4 Keras Lessons from MachineLearningMastery.com

Source: Deep Learning on Medium

I decided to take a break from reading research papers to level up my coding skills with the Keras framework. MachineLearningMastery is a website full of great tutorials from Jason Brownlee. Please check it out after reading these 4 lessons that I was able to get out of a couple hours of reading through posts on the website:

1. Greedy Layer-Wise Pre-training

This idea is to train intermediate layers one at a time. This is done by first training a smaller network with say only 3 hidden layers, then saving the output layer, freezing the weights of those 3 hidden layers, and then adding another hidden layer to train. This is repeated until you have a deeper network. The following is the keras code provided for actually implementing this idea.

def add_layer(model, trainX, trainy):
# Remember the Current Output Layer
output_layer = model.layers[-1]
# Remove the output layer
model.pop()
# Mark the Already trained layers as non-trainable / 'Frozen'
for layer in model.layers:
layer.trainable = False
# Add a new hidden layer
model.add(Dense(10, activation='relu')
# put the output layer back on, (note this is trainable)
model.add(output_layer)
model.fit(trainX, trainy, epochs=100, verbose=0)

During training this is used as follows:

for i in range(n_layers):
add_layer(model, trainX, trainy)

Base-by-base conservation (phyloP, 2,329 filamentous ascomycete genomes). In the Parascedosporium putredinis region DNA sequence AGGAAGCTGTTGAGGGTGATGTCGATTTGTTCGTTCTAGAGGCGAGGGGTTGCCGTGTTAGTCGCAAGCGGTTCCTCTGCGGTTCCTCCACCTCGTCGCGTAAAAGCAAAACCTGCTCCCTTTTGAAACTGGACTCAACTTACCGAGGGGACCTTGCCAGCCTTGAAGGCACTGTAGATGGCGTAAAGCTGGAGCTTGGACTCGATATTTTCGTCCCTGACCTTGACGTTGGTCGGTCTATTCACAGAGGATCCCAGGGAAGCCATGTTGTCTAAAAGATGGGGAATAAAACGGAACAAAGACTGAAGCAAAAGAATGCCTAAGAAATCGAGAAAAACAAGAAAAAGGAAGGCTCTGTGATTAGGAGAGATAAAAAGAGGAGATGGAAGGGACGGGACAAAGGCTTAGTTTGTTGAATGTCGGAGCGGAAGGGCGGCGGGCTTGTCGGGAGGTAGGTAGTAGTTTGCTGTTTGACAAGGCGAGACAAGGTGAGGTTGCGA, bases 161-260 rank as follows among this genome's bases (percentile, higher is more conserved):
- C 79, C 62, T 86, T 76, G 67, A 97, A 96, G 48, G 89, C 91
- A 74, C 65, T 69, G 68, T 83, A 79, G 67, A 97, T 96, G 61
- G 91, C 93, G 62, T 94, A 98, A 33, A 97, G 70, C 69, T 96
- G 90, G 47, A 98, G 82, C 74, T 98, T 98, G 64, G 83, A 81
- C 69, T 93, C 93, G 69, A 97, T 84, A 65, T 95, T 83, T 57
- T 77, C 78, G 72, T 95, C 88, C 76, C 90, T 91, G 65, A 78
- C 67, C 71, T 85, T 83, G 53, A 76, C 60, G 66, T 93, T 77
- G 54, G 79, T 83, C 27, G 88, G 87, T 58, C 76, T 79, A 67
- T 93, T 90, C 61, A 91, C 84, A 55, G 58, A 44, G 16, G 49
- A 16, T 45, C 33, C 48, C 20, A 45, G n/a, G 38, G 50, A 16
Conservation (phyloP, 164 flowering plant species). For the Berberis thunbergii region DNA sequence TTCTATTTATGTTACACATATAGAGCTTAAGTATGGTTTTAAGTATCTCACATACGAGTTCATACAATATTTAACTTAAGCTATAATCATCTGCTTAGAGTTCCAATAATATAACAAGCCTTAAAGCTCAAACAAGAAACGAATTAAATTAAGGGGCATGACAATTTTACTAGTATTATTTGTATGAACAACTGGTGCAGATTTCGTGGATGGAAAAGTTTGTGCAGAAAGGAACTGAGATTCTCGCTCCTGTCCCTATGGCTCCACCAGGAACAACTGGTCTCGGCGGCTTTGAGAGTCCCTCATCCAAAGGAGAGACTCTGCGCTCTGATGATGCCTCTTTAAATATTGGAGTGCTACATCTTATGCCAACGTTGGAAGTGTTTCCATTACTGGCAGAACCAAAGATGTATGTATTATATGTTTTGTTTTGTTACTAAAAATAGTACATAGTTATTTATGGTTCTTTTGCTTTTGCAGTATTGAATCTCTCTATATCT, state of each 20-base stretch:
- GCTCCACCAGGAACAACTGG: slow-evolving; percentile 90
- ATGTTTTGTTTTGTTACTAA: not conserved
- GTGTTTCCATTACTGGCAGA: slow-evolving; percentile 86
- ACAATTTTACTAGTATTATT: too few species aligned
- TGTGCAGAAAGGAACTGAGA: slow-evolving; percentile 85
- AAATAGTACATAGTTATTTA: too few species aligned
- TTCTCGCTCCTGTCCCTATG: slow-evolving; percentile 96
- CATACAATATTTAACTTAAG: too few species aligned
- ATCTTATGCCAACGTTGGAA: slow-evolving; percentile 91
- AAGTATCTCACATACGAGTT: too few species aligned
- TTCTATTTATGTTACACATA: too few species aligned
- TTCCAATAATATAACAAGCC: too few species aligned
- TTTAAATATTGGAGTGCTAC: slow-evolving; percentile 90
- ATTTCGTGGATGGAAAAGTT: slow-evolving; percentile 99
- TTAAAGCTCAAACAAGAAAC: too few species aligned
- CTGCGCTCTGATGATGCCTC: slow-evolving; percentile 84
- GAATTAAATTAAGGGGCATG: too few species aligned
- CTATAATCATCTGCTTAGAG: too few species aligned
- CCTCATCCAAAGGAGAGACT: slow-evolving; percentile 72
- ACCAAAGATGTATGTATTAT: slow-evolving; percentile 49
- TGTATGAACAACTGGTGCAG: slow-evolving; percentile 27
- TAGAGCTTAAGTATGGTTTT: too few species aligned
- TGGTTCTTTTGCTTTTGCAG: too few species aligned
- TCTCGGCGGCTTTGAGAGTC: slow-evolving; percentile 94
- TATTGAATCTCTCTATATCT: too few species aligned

Pretty interesting idea to add intermediate layers and thanks to MachineLearningMastery, we have the foundational code to implement this strategy. Check out the full post here.

2. Custom Loss Functions

How to add custom loss functions with Keras

import keras.backend as K
def mean_squared_error(actual, predicted):
return K.mean(K.square(actual - predicted), axis=1)
model.compile(loss=mean_squared_error, optimizer=SGD(..

Look at how you have to import the tensorflow operations with the “import keras.backend as K”. Check out this repository for more information on how to do this:

3. Testing Learning Rates and Batch Size

One of the most important components to building great Deep Learning models is to iterate through different hyper-parameter values. MachineLearningMastery provides a great example on how to do this.

def fit_model(trainX, trainy, lrate, n_batch):
# DEFINE YOUR MODEL HERE
opt = SGD(lr=lrate)
model.fit(trainX, trainy, epochs=25, batch_size=n_batch)
learning_rates = [1E-0, 1E-1, 1E-2, 1E-3, 1E-4, 1E-5]
batch_size = [4, 8, 16, 32, 64, 128, 256]
histories = []
for i in learning_rates:
for j in batch_size:
histories.append(fit_model(trainx, trainy, i, j))

The code above shows how you can wrap the logic that defines your model and compiles it into a function call such that you can iterate through hyper-parameter values. The custom defined function fit_model allows you to pass in the different learning rates from the learning_rates list.

4. Convergence Improvement with Batch Normalization

model.add(Dense(50, input_dim=2, activation='relu')
#model.add(BatchNormalization())
model.add(Dense(50, activation='relu')
#model.add(BatchNormalization())
model.add(Dense(1, activation='sigmoid')

Training Accuracy — Both BatchNorms commented out (1st 5 Epochs):

[0.4820000002384186,
0.524,
0.5459999990463257,
0.5999999995231629,
0.5799999990463257]

Training Accuracy — One Batch Norm used (1st 5 Epochs)

[0.5060000009536744,
0.6199999995231629,
0.7440000004768371,
0.7380000009536744,
0.7680000004768371]

Training Accuracy — Both Batch Norms Used (1st 5 Epochs)

[0.5200000004768371,
0.69,
0.8120000009536743,
0.7819999995231628,
0.798]

The data above shows how Batch Normalization can be used to improve the convergence speed and accelerate training of Deep Learning Models.

Thank you for reading, I hope these quick tips inspired you to check out Machine Learning Mastery to level up your Keras Skills!